BACKGROUND: Genetic control of gene transcription is a key component in genome evolution. To understand the transcriptional basis of natural variation, we have studied genome-wide variations in transcription and characterized the genetic variations in regulatory elements among Arabidopsis accessions. RESULTS: Among five accessions (Col-0, C24, Ler, WS-2, and NO-0) 7,508 probe sets with no detectable genomic sequence variations were identified on the basis of the comparative genomic hybridization to the Arabidopsis GeneChip microarray, and used for accession-specific transcriptome analysis. Two-way ANOVA analysis has identified 60 genes whose mRNA levels differed in different accession backgrounds in an organ-dependent manner. Most of these genes were involved in stress responses and late stages of plant development, such as seed development. Correlation analysis of expression patterns of these 7,508 genes between pairs of accessions identified a group of 65 highly plastic genes with distinct expression patterns in each accession. CONCLUSION: Genes that show substantial genetic variation in mRNA level are those with functions in signal transduction, transcription and stress response, suggesting the existence of variations in the regulatory mechanisms for these genes among different accessions. This is in contrast to those genes with significant polymorphisms in the coding regions identified by genomic hybridization, which include genes encoding transposon-related proteins, kinases and disease-resistance proteins. While relatively fewer sequence variations were detected on average in the coding regions of these genes, a number of differences were identified from the upstream regions, several of which alter potential cis-regulatory elements. Our results suggest that nucleotide polymorphisms in regulatory elements of genes encoding controlling factors could be primary targets of natural selection and a driving force behind the evolution of Arabidopsis accessions.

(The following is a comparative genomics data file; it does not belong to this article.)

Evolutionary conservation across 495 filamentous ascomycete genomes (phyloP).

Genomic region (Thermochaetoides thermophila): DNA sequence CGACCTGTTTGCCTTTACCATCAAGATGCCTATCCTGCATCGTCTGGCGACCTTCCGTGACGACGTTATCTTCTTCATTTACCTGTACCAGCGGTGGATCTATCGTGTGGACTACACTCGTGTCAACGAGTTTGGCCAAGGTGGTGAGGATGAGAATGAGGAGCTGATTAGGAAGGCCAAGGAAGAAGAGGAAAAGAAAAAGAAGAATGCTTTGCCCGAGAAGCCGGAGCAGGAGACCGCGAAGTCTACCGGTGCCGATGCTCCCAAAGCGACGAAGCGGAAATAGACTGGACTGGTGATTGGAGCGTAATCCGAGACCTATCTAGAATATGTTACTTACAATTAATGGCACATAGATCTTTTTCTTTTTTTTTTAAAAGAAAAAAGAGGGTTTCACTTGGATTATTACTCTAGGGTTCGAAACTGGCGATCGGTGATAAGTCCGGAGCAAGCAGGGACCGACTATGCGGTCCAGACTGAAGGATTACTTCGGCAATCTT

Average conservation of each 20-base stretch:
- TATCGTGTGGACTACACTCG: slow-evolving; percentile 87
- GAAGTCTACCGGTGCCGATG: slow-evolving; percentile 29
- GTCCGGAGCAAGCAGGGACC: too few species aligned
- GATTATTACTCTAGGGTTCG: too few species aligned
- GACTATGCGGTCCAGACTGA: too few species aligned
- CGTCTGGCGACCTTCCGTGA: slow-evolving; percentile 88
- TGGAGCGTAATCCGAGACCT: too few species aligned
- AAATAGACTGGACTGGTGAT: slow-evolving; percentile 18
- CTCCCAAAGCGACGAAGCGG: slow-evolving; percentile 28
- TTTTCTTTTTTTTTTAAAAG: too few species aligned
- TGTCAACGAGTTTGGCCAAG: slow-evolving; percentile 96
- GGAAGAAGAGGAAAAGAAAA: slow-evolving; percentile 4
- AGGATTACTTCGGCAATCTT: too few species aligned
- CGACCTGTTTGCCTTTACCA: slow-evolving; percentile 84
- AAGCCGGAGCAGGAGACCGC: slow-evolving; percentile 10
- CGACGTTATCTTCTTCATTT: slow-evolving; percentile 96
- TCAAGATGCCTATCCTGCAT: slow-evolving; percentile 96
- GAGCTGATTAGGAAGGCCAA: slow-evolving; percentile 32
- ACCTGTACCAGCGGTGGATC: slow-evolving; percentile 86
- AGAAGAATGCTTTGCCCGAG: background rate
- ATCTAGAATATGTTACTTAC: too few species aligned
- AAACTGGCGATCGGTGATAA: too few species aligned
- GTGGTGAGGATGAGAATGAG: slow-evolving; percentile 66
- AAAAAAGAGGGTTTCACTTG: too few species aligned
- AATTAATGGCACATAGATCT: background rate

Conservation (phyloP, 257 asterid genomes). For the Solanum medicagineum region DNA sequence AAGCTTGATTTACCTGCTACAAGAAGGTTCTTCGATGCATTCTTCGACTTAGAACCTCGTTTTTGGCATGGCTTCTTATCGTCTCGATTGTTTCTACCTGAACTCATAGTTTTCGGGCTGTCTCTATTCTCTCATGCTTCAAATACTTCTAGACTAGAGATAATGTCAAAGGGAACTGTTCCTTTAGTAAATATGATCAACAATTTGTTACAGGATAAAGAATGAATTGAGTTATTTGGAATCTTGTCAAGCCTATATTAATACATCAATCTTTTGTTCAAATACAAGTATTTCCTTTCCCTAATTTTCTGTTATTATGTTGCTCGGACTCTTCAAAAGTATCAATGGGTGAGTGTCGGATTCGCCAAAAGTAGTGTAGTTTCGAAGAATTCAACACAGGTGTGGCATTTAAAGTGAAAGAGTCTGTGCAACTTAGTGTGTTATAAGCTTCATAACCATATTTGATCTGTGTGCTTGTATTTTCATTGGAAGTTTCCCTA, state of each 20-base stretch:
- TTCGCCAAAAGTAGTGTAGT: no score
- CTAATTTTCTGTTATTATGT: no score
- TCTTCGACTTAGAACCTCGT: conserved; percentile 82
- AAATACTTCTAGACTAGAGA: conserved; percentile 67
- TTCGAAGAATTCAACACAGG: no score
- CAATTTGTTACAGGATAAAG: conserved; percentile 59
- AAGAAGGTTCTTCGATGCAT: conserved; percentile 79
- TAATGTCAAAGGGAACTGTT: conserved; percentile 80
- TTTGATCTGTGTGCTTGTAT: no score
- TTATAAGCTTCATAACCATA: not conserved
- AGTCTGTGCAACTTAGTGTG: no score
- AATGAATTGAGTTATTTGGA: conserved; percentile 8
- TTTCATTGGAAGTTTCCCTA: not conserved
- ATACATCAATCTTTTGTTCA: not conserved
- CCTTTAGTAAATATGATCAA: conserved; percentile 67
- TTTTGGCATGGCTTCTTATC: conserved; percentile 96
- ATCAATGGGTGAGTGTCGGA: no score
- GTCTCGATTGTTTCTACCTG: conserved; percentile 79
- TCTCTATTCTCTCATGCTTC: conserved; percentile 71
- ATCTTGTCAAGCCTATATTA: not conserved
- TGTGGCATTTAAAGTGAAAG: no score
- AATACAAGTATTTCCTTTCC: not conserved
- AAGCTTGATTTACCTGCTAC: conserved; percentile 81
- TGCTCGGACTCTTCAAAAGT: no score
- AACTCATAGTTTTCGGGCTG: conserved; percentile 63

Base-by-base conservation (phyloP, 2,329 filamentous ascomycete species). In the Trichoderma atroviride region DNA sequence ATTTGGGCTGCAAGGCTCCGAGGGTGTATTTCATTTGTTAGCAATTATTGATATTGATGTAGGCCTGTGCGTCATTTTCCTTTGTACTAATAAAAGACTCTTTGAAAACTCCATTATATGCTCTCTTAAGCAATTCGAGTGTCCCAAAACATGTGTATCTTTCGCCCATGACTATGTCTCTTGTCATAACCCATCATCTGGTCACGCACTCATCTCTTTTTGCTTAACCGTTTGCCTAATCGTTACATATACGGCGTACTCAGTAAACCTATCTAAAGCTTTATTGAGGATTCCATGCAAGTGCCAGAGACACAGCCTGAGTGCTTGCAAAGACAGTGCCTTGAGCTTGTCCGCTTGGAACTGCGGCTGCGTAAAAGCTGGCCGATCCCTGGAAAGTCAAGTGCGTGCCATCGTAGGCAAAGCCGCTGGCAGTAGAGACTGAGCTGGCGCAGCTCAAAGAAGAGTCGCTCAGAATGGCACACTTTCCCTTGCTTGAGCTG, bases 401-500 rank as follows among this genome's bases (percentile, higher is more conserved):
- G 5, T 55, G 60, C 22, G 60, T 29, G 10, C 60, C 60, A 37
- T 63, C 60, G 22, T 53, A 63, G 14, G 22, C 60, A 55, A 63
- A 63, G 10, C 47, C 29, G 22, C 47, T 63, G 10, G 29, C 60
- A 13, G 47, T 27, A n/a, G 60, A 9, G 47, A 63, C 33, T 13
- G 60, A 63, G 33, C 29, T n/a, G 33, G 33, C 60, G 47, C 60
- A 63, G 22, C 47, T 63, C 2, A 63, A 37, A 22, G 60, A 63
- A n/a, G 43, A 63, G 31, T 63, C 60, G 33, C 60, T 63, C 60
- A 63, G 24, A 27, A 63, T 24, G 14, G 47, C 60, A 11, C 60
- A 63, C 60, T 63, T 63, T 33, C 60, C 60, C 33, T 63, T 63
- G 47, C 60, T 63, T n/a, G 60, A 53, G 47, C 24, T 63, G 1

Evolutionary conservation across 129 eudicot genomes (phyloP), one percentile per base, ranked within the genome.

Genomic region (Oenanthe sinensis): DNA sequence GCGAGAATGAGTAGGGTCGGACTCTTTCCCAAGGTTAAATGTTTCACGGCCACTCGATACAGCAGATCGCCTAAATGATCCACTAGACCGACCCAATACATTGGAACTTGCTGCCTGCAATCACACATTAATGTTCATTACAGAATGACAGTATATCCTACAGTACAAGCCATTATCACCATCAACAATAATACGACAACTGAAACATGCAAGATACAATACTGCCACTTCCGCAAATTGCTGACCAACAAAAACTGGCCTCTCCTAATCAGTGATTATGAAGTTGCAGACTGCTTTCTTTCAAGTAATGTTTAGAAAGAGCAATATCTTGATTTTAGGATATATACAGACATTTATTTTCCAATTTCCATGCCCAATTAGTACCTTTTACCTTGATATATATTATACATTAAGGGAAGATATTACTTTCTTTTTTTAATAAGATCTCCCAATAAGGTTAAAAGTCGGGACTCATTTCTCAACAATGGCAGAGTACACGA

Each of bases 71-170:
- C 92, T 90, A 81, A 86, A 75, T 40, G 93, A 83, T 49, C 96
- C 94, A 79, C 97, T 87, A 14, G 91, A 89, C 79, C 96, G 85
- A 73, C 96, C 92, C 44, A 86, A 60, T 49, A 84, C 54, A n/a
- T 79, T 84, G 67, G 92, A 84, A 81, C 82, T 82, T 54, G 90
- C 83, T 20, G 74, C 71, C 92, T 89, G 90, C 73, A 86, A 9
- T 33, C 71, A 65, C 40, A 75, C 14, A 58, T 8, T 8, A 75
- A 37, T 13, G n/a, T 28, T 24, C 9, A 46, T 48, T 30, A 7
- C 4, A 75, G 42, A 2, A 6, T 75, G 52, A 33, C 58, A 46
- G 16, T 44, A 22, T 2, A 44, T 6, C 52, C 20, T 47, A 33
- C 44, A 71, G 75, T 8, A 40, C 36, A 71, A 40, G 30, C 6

|Original language||English (US)|
|State||Published - 2005|
ASJC Scopus subject areas
- Ecology, Evolution, Behavior and Systematics
- Cell Biology